Larry Lessig Goes Even Bigger: May Run For President On The Single Issue Of Money In Politics
from the go-big-or-go-home dept
Last year, Larry Lessig got plenty of attention for his MAYDAY PAC, which was an attempt to raise a bunch of money to back candidates who promised to reform campaign finance laws. The 2014 campaign was supposed to be a “test” to raise around $12 million to see what could be done, with an eventual goal of raising a lot more for the 2016 campaign. Even the 2014 campaign was somewhat audacious (and somewhat misunderstood). And after the 2014 election, many argued that MAYDAY was a failure in that it really failed to have much, if any, impact in the campaigns that it took part in. To me, it seemed a bit premature to make that argument, as the whole point of experimenting and testing is to learn, but in politics everything is a horse race, and there is little in the way of long term thinking or strategy.
Either way, just a few weeks ago Lessig announced that he was handing MAYDAY over to Zephyr Teachout, a well-known professor who used to be director of the Sunlight Foundation — and who caused a political stir last year by doing surprisingly well in running against Andrew Cuomo for governor of NYC. Teachout taking over MAYDAY seemed like a natural fit.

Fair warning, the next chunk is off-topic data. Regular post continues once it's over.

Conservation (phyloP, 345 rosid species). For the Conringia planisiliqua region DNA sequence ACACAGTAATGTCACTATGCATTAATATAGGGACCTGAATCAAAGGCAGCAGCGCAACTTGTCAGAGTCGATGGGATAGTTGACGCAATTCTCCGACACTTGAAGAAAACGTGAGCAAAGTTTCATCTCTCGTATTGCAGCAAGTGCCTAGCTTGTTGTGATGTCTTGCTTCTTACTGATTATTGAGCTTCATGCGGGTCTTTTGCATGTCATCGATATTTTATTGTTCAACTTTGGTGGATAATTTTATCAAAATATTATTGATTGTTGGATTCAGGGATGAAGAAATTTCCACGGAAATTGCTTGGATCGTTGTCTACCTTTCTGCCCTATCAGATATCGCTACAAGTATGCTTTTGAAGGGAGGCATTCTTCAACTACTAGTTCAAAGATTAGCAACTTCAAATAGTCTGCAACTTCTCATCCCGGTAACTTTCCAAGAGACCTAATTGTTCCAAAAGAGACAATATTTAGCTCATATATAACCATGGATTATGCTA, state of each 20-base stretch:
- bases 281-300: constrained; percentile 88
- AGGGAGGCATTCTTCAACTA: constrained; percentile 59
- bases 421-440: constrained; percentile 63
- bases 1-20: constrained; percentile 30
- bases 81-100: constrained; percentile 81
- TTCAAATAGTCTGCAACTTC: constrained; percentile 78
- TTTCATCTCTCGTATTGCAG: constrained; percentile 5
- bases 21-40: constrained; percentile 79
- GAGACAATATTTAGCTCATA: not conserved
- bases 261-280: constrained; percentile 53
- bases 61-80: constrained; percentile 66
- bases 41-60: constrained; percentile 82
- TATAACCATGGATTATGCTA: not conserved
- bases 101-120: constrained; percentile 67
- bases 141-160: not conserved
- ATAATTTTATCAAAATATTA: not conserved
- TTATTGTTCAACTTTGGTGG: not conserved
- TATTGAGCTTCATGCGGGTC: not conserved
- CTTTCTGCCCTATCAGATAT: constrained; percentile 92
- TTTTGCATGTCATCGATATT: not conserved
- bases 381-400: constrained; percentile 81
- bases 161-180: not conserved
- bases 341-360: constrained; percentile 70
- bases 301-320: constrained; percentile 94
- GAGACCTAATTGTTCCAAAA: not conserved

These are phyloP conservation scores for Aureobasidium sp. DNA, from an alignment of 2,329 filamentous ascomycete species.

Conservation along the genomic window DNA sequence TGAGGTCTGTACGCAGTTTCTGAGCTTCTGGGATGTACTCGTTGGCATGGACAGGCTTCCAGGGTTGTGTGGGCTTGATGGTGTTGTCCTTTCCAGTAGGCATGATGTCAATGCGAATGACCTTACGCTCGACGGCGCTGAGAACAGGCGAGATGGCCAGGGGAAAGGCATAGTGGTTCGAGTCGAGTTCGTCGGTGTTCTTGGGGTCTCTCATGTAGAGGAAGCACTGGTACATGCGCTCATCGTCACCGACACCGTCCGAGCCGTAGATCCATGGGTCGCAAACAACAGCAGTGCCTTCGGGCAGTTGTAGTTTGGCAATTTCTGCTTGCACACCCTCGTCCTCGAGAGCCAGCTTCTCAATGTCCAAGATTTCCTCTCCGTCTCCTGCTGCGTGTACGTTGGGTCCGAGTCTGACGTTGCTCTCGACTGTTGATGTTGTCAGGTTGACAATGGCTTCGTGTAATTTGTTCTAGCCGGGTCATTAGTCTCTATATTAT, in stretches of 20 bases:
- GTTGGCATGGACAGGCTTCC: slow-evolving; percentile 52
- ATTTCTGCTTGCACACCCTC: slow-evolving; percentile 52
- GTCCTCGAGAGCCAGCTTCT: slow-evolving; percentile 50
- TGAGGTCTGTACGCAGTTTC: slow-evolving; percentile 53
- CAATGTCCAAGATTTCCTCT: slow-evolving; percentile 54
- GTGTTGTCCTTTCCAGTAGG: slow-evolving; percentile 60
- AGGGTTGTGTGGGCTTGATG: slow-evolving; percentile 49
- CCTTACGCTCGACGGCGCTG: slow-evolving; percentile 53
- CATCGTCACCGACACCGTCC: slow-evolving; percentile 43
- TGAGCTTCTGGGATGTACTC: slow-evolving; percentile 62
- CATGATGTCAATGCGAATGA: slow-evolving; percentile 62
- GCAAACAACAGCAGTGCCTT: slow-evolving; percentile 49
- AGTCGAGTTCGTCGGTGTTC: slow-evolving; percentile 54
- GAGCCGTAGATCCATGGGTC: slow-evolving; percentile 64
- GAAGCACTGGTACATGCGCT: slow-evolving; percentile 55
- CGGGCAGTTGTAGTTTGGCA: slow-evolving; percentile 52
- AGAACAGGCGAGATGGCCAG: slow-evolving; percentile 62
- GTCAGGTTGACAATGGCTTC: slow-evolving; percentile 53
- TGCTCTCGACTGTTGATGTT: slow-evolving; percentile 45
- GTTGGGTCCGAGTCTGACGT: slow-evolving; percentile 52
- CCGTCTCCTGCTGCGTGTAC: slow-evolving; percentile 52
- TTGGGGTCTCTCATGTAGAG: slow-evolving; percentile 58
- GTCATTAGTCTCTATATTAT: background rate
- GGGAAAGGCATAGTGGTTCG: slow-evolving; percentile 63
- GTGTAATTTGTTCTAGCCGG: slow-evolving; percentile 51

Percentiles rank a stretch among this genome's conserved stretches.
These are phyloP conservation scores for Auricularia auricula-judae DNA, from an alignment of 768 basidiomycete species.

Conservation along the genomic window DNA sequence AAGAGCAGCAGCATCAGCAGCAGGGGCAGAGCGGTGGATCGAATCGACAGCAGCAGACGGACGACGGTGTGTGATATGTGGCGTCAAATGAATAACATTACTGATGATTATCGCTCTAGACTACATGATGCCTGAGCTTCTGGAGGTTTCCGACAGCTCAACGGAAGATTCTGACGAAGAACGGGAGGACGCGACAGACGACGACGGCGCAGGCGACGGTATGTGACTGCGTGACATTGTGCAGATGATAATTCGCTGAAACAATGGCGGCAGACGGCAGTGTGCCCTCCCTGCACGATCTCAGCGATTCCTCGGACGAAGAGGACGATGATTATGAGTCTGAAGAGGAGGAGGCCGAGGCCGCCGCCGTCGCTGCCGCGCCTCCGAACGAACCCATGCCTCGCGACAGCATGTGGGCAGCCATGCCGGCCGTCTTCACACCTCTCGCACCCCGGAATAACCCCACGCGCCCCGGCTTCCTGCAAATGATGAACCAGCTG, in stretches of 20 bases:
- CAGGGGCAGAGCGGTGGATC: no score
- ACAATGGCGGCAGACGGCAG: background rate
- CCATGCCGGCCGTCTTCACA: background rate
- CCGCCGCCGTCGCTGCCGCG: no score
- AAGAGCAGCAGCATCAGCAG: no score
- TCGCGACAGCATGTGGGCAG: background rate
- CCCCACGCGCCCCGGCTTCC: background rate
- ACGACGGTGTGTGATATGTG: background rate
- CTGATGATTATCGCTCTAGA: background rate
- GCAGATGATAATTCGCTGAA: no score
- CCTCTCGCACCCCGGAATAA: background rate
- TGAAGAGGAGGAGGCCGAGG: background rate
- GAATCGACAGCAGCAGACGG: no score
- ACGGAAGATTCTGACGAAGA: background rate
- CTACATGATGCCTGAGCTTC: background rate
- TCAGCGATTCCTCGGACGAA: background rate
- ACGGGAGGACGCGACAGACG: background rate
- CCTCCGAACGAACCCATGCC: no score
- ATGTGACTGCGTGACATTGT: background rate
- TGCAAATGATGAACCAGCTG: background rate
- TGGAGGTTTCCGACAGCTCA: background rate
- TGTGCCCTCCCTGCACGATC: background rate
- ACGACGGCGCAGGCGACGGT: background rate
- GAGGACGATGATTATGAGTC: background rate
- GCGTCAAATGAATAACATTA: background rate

But what of Lessig? His own post mortem on MAYDAY suggested he wasn’t ready to give up the fight, and it appears that the results of the first round of the MAYDAY experiment didn’t scare him off from taking chances on making incredibly big bets. Crazy bets. Because now he’s basically running for President. Sort of. Maybe. You kind of have to watch this video to understand:
For now, Lessig is trying to raise $1 million by Labor Day to see if this is possible. If he doesn’t raise that much, the plan will be shut down (and no one’s money will be taken).
I’m not sure what to make of all of this, frankly. Lessig has been trying for a bunch of moonshot ideas over the past few years — including holding a new Constitutional Convention, among other ideas like MAYDAY and campaign finance reform. You can’t say he isn’t being bold and trying some crazy big strategies in trying to make these things an issue. And I really appreciate and respect Lessig and his way of thinking about all of this. But… something about this latest move feels almost too gimmicky. Yes, to get people to actually take on this issue, perhaps a gimmick is needed. And maybe Lessig is right to keep trying ever more audacious gimmicks until he finds the one that clicks. I’m glad he’s trying and I hope he succeeds — and chances are I’ll donate to this campaign. But it still feels like a gimmick, and it bugs me that we need gimmicks to fix our political system. I’m guessing that Lessig might actually agree with that statement, but argue that there’s no way around this unfortunate fact, so he’s going to play the game. I just wish it didn’t need to happen that way.